3. Organize a preparation routine. Children of this age learn best in small chunks of time. They also respond best if their preparation happens regularly. It is best, if possible, to do a short amount of practice every day instead of spending long stretches of time working on it at the weekend.
  4. Again, if possible, try to ensure test preparation time does not impact too severely on time the child uses to practice a sport or hobby. If he has to sacrifice football training for test preparation he will become resentful and the process will become a struggle.

Use the Sample Tests

Using the sample tests will give structure to the test preparation.

  1. It is helpful to do one sample test at the beginning of the process. Doing this will give the child a picture of what precisely the test involves. It will also give you, the adult, a picture of how the child measures up in the testing process.
  2. In subsequent sessions work from test to test. This will enable you and the child to see the progress being made in each test. It will also highlight areas that may need more work than others.
  3. With each test the child attempts they are becoming familiar with the type of test they will have to do when the real one comes along. This will help them become more confident about their own abilities.
  4. For children as young as 2nd graders knowing what lies ahead is important. The sample tests, modeled as they are on the real assessment, introduce them to what for many is a daunting process. If your child squirms at the very word “test,” acquainting them with the process will render it less fearful.

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Make it fun

Having fun while preparing for a test seems like a contradiction. However educators have discovered children learn best while they are having fun. For a 7 year old doing this extra work has to be made attractive.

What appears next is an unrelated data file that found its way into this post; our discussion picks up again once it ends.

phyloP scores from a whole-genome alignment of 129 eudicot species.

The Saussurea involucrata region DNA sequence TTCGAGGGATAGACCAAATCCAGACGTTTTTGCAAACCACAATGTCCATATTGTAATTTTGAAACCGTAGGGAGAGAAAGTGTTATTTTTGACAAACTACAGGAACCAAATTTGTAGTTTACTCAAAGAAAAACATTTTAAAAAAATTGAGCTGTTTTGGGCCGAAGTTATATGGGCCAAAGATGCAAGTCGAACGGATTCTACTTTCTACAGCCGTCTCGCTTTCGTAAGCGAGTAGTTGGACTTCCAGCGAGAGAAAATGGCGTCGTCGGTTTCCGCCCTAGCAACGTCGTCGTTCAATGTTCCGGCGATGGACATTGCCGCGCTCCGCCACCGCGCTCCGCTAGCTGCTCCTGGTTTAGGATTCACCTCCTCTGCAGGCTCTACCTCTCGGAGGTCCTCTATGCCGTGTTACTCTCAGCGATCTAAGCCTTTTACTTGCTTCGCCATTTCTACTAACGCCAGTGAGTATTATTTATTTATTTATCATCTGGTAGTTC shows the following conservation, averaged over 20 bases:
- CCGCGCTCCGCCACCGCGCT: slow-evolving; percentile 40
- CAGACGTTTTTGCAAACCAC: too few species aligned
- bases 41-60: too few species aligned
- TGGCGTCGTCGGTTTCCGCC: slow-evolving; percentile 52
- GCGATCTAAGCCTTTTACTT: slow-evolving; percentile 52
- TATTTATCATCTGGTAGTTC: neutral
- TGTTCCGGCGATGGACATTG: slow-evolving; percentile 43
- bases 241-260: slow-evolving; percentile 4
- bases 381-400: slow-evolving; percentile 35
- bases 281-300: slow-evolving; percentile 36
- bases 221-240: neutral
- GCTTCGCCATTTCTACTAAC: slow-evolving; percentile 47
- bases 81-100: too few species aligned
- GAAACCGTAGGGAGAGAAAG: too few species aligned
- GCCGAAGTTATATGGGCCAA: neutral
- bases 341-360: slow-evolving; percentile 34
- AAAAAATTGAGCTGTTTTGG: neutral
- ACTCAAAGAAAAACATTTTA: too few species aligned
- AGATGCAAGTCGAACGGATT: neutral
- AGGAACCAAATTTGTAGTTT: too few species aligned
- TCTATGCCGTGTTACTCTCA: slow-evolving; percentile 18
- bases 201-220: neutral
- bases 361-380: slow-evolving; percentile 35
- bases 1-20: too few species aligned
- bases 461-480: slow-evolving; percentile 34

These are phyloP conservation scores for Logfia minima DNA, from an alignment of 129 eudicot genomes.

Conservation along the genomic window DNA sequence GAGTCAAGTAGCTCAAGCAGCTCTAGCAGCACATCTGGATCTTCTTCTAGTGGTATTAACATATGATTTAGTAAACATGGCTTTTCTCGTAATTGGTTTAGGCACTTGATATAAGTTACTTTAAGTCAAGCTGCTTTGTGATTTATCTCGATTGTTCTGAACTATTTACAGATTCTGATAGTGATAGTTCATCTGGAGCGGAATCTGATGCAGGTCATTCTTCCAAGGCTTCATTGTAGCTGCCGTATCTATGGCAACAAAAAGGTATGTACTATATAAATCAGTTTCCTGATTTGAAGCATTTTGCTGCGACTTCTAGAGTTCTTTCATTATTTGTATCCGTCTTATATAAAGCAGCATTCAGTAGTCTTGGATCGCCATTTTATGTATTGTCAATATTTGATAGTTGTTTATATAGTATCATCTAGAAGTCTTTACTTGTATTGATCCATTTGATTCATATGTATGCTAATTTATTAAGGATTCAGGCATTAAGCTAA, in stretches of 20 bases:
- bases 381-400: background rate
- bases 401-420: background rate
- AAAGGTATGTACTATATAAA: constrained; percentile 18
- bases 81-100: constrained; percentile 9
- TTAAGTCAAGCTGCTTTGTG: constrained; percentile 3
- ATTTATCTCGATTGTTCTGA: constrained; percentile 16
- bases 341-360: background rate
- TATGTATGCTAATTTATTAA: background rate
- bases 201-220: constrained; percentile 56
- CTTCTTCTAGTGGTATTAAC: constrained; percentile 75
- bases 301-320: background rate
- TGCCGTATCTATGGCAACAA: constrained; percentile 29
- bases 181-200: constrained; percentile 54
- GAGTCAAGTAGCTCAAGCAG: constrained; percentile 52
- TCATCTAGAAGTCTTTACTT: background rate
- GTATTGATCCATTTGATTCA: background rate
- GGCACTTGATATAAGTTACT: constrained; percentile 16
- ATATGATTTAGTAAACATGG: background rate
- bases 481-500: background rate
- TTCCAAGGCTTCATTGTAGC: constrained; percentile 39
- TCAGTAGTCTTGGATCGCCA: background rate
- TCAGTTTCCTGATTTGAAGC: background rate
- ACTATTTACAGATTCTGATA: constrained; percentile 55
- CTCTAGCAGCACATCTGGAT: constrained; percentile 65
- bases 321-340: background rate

To do this consider adding the following to the test preparation:

  • Games

Have the child see the process as a game. Let him see himself competing with you or even with himself to raise his scores.

  • A reward system

Reward the child for his achievements. For some children, the achievement may be getting superb scores. For others, it may be a slight improvement on previous efforts.

For yet others, it may be sitting quietly for the time dedicated to preparation.
Whatever it is, let the child know his efforts haven’t gone unnoticed.

A healthy mind in a healthy body

This is the part where the adult has to combine their role as educator with their role as nurturer. Preparing for a test can take its toll on even the coolest of 7 year olds. To help deal with this the child will need:

  • A good night’s sleep especially in the nights before the real test
  • Good nutrition. Before going into the test they need to have a solid breakfast before contending with, what is for them, a long period of time doing academic work.
  • Adequate breaks, fresh air and exercise.

Preparing your child for MAP?

If your child needs help with Nwea MAP Testing go here to TestPrep Online for information and resources. We also have study guides & practice tests for the following NWEA MAP Tests.

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Written by Elizabeth O Mahony

With 25+ years’ experience as a teacher and state examinations corrector, Elizabeth now writes for the education and careers industry. Her experience preparing students for examinations and running an academy for supplementary education give her invaluable insights into what it takes for job seekers and graduates to succeed in assessments.